All right all right, let's use this thread to discuss GROUP, SPLICE,

Let's call this DEBATE POINT 1, for reasons that are not readily apparent.

GROUP - the original SRFI-49 rule.  The GROUP marker is "invisible"
when at the start of the line, and is removed, except for its effect
on indentation - the indentation of that line is still the column
where the GROUP marker is.  The net effect is that if GROUP is on a
line by itself followed by a line that is more indented, an extra open
parenthesis appears.  Otherwise, GROUP does *not* cause an increase in
nestedness.  I don't remember well, but it was not explicitly
specified what would happen if group occurs on a line by itself and is
followed by a line on the *same* indent level - presumably it inserts
the empty list.  The original GROUP marker was the symbol "group".

SPLICE - a proposed addition to the sweet-expressions 0.2 spec.  The
SPLICE marker acts differently based on its location (1) at the end of
a line, the next line's indentation is ignored and it is treated as a
continuation of the previous line - i.e. "spliced" (2) at the start of
a line, it is simply ignored (3) in the middle of the line, it is
treated as a newline followed by an indentation to a column equal to
the current line's indentation.  It is not explicitly specified, but
implied that if the SPLICE is on a line by itself, the "end-of-line"
meaning is invoked rather than "start-of-line".  Originally proposed
with "\" being the SPLICE marker.

SPLIT - a proposed modification of SPLICE rules that allows
unification with existing GROUP rules.  The "end-of-line" meaning is
removed completely, and is interpreted in the same manner as the
"inline" rule.  SPLIT at the start of the line is ignored (the same
meaning as SPLICE-at-the-start).  SPLIT-by-itself invokes the
"start-of-line" meaning.  Variously proposed with "\" or "." being the
SPLIT marker.

ENLIST - a proposed modification of GROUP rules that (probably?) gives
better intuition to the meaning.  ENLIST at the start of a line always
increases the nestedness of the rest of the line, and if the
succeeding line(s) are more indented, will have the same nestedness as
the first line.  Presumably, multiple ENLIST at the start of the line
also further increase the nestedness, and presumably an "empty" ENLIST
line (i.e. a line composed only of ENLIST markers) will simply
increase nestedness of the succeeding line if it is more indented than
the ENLIST line.  Also presumably, an ENLIST in the middle of a line
would allow succeeding lines to have multiple, reducing indentation
levels as long as they more indented than the ENLIST line, although no
actual concrete specification exists for this behavior.  Originally
proposed as a reinterpretation of GROUP, renamed in order to separate
its concepts from GROUP and give better discussion.

Note that the various concepts are NOT necessarily incompatible with
each other - we could in theory assign different markers for ALL of
them, but we would really like to reduce the number of existing rules.

Pros of each:

- exists in SRFI-49 (backward compatibility yeah!)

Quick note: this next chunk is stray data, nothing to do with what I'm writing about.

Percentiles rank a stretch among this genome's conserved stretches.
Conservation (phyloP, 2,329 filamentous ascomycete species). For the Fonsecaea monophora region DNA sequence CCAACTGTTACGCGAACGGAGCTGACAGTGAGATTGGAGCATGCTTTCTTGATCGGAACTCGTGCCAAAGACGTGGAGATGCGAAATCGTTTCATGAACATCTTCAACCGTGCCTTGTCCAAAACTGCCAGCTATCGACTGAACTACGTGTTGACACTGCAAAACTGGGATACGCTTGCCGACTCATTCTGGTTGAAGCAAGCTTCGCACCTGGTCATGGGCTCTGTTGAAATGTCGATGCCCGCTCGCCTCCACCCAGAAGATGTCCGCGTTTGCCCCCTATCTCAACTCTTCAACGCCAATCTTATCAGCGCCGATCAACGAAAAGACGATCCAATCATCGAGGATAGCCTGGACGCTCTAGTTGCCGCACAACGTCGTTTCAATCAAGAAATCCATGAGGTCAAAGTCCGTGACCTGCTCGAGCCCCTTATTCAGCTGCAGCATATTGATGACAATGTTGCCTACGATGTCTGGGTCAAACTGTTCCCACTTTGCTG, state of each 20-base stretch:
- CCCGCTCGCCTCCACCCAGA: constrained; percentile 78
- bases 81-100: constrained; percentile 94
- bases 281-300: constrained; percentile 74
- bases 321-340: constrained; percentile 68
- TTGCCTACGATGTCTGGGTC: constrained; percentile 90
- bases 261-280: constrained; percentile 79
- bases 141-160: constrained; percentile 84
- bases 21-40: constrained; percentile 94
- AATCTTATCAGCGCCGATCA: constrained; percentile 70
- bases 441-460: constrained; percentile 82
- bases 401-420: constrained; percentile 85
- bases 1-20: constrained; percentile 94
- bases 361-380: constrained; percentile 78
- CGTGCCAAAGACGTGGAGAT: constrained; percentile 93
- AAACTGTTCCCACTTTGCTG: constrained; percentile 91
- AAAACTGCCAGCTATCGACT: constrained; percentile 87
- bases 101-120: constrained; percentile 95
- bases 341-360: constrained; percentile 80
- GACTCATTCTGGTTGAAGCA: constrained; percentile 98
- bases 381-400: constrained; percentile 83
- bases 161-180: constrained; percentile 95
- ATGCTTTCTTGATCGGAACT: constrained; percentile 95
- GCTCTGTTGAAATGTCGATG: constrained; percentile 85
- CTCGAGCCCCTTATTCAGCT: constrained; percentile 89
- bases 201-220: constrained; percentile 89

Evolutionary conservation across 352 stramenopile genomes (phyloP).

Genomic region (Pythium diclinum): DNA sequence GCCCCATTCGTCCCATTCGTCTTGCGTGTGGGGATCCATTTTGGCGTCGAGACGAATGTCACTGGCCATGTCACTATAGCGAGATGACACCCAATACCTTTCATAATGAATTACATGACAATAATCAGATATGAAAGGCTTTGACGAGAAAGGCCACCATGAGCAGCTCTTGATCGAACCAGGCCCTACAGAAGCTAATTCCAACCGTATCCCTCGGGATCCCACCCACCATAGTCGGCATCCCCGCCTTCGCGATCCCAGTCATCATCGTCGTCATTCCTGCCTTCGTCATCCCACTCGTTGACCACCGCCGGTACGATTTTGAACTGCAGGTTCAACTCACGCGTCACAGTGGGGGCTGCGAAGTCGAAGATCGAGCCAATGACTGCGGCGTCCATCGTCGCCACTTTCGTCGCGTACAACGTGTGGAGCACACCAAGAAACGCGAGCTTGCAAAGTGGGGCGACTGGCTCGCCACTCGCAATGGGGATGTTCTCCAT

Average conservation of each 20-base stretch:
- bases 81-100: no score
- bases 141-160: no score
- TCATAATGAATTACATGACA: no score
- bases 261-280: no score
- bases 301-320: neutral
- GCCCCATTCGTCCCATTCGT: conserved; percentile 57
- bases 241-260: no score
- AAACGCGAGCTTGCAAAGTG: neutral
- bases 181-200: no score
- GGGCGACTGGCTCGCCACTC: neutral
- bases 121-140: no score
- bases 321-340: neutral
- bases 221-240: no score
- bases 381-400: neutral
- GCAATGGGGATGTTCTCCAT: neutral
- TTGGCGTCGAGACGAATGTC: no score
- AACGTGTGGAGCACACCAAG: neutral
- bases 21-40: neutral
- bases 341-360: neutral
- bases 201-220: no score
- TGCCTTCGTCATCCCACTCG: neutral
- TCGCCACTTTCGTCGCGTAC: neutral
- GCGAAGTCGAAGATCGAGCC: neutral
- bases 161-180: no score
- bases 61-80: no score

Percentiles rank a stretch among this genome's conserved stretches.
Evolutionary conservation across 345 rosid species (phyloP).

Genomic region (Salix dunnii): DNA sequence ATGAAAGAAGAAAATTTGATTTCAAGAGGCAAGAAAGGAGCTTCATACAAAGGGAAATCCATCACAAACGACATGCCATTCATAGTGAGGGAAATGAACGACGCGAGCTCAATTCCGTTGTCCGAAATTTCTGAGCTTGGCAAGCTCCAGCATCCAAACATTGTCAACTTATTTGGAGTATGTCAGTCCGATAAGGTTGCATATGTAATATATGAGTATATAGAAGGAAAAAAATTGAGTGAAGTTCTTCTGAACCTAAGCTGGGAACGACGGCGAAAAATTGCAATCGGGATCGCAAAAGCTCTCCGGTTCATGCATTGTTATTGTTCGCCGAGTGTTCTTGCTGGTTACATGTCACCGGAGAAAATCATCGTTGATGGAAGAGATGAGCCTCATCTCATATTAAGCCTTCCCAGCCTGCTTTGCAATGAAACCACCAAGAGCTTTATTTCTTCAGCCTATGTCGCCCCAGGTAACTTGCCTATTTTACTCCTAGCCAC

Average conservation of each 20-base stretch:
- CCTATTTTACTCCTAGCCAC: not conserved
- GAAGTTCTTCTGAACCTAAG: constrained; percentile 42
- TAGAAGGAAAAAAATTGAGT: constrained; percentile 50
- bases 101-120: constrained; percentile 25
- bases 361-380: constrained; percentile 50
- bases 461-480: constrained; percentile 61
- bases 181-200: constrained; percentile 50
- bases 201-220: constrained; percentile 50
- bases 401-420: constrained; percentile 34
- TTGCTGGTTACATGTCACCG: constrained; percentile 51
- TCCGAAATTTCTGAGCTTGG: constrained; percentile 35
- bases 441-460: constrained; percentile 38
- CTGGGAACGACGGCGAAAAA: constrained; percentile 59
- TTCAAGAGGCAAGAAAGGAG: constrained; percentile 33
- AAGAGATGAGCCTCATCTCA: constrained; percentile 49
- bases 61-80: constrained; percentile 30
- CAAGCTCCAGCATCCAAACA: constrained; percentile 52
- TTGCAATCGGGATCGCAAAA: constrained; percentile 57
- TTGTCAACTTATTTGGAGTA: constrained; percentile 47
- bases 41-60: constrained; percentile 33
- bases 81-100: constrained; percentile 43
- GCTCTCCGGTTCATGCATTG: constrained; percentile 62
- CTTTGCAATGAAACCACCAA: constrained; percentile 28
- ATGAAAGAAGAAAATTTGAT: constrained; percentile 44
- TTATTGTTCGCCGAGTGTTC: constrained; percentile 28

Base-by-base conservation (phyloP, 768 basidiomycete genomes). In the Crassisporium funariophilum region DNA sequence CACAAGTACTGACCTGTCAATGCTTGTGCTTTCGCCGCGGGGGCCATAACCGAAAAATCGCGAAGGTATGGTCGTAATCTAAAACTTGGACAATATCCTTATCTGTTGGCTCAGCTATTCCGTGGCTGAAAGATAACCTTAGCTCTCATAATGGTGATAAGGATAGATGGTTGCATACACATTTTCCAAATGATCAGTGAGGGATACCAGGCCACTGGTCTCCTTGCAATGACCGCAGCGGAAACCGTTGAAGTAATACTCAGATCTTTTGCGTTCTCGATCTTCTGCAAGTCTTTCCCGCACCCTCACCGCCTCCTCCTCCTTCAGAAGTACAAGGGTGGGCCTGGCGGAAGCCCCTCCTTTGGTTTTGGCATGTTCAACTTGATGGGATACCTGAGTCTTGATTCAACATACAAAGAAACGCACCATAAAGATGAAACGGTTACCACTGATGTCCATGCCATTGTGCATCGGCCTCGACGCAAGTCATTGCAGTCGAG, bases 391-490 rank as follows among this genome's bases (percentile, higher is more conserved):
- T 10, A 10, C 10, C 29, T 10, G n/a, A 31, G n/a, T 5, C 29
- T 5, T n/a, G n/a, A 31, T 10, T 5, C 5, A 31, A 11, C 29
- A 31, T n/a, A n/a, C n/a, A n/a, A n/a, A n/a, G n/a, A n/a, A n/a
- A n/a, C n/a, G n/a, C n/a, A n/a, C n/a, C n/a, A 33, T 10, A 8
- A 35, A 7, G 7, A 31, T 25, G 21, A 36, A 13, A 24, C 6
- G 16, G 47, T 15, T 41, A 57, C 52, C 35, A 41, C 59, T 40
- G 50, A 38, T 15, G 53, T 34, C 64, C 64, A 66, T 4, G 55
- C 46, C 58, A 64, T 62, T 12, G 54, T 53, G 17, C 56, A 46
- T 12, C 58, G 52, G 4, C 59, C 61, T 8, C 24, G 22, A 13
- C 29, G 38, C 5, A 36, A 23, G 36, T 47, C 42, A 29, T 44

- already implemented - current fallback position

- gives good syntax for Arc 'if and CL keywords (and can only be
replaced with SPLIT).
- BACKSLASH symbol at the end (as originally proposed) is compatible
with other language's habits (consider sh and C).

- gives good syntax for Arc 'if and CL keywords (and can only be
replaced with SPLICE).
- subsumes both GROUP and SPLICE.

- arguably nearer to most user's intuition when encountering the
"group" keyword in SRFI-49
- reduces vertical depth especially for let, the bane of
indentation-based syntax.
- subsumes GROUP

Cons of each:

- can be subsumed into either ENLIST or SPLIT

- arguably complicated rule
- the BACKSLASH-at-the-end rule is arguably unrelated to the other two
rules, and is a potential source of inconsistency.
- not implemented

- Using BACKSLASH for this rule is incompatible with other language's habits.
- Using PERIOD for this rule is incompatible arguably with general Lisp syntax.
- If we can't use either BACKSLASH or PERIOD, we can't use anything
for this meaning!
- not implemented

- Not fully specified, possibly complicated to implement.
- not implemented


My position is:

1.  NO to GROUP and SPLICE

2.  YES to SPLIT, and use \ for it, and ignore other language's habit
of using it to mean "continue to next line"

3.  YES to ENLIST, and use ~ for it, and really start to crystallize
what exactly is meant with ~ in various contexts.

Pros to my position:

1.  We get good syntax for Arc 'if and CL keywords.  This I think is
the most important point.  I feel that I cannot support a position
that cannot similarly give a good syntax for Arc 'if and CL :keywords,
and is my one non-negotiable.

2.  Reduces the rules by removing the GROUP rule, making it a part of
the overarching SPLIT rule.

3.  Allows shortening of let syntax slightly, by use of ENLIST.

4.  Allows us to retain "." as "indentation whitespace" LOLrule.

Cons to my position:

1.  Both SPLIT-by-itself and ENLIST-by-itself, followed by a line that
is more indented, mean exactly the same thing.  This is arguably Not a
Good Thing, as there is now more than one way to express something,
neither being a truly "preferred" way.

2.  ENLIST is not yet fully specified, and its full
specification/implementation might be more complex than what our
current thinking suggests.

3.  Using "\" for SPLIT is not compatible with most other language's
usage, especially when it occurs at end-of-line.


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